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Chef Nicole Perderson on Preparing the White House State Dinner

Chef Nicole Perderson on Preparing the White House State Dinner

Melissa Harris | Chicago Tribune

At first, C-House executive chef Nicole Pederson believed she was flying to Washington to cook at “a secret luncheon.” But on the eve of her departure, her boss revealed the truth: Pederson and her pastry chef, Toni Roberts, were going to help prepare the state dinner.

“I was kind of surprised I could bring my own knives with me,” said the 32-year-old former sous chef at Lula, who has run C-House, Marcus Samuelsson’s Streeterville restaurant, for three months. “The other thing that was really surprising … was that the overall feeling when I left was that I had just spent three days working in someone’s home. I don’t know if they try to make it feel that way, or if it’s just that way because the people are so friendly.”

Pederson said that Bo, the Obamas’ dog, was always “running around downstairs,” begging to go outside. The Bush China was slowly wheeled “only 20 plates at a time” to the tables by four men. When Samuelsson arrived, he “picked practically every herb” from the White House garden to add to the salad. He wanted all of the flavors “bolder and bigger,” she said. And “service was very intense,” she said. White House executive chef Cristeta Comerford, a holdover from the Bush administration, commanded the room.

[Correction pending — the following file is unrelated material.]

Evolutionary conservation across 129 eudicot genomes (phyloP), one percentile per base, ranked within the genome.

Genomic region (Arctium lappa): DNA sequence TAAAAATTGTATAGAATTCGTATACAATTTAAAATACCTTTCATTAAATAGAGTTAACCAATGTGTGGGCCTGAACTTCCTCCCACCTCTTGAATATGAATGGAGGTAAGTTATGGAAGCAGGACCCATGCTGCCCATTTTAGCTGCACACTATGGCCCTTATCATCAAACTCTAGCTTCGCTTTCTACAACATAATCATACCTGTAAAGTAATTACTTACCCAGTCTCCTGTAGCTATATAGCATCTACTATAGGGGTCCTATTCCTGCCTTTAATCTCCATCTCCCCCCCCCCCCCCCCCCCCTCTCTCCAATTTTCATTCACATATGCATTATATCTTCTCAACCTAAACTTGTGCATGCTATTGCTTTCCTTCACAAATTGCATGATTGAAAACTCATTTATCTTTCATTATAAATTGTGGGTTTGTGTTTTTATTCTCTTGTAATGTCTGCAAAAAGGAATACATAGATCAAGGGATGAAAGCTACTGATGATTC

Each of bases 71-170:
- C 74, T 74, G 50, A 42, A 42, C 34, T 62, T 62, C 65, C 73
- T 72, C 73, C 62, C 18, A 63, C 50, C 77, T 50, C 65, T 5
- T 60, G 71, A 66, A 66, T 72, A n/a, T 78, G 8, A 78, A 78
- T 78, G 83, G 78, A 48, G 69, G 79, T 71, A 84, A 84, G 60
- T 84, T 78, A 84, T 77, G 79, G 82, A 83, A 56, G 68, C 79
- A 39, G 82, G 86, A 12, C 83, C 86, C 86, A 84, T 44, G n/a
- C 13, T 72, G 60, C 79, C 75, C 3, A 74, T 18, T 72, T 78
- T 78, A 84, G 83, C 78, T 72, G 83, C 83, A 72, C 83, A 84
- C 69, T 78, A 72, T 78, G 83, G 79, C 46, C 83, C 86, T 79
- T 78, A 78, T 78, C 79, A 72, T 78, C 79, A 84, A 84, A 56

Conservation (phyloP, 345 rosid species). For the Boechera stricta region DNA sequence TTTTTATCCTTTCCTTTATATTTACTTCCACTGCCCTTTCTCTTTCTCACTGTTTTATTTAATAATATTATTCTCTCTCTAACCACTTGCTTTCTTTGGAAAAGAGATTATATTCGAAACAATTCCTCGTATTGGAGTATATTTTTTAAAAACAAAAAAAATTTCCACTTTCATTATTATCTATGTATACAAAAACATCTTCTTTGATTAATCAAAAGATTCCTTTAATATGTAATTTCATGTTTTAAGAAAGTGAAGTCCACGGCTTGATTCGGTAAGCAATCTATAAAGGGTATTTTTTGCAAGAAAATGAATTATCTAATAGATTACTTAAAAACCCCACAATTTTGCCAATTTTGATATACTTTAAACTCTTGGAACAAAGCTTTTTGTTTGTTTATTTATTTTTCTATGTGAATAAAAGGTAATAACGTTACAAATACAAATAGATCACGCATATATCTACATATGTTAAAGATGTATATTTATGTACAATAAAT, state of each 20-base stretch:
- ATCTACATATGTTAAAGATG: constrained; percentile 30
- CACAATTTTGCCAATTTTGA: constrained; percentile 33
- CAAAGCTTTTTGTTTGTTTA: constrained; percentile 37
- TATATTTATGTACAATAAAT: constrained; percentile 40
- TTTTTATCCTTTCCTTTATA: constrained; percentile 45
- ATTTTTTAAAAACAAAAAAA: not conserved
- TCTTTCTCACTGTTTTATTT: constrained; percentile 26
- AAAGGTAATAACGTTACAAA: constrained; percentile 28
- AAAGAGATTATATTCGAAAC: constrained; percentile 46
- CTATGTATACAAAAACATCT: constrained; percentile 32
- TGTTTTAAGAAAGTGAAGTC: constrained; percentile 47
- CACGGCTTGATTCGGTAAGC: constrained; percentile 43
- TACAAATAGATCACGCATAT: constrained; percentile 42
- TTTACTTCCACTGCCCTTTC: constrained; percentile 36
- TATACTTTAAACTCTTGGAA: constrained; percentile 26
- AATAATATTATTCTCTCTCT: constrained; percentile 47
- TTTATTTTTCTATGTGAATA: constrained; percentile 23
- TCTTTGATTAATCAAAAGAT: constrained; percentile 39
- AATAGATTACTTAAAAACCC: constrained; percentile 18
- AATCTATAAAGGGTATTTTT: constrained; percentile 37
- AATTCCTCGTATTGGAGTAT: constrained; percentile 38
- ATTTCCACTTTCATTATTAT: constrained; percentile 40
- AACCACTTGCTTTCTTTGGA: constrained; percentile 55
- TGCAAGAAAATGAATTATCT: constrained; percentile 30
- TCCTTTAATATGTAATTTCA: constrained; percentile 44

“She’s this tiny little Filipino woman, managing 80 servers and 30 cooks, and when she puts her hand up, and says, ‘Excuse me,’ everyone is immediately silent,” Pederson said. "And she’s standing there by the door, listening to the speeches. And she says, ‘After the second round of applause, that’s when we’re going to go.’ "

The Obamas dropped by the kitchen about 11:30 p.m. Despite getting little sleep, Pederson said “she’d do it again in a heartbeat.” In fact, she plans to do just that on Dec. 9, when C-House features the state dinner ($54) and wine pairings ($20) on its menu.

Behind the scenesThree years ago, Steve Singerman, the PR man for Terlato Wines International in Lake Bluff, pitched a marketing idea to his boss: Give Bravo’s “Top Chef” show free wine with the hope that it would be poured on-air.

Bill Terlato, the company’s CEO, wasn’t a regular viewer, but his 20-something daughter was. He signed off on the release of 40 to 50 cases per season, worth $12,000 to $14,000.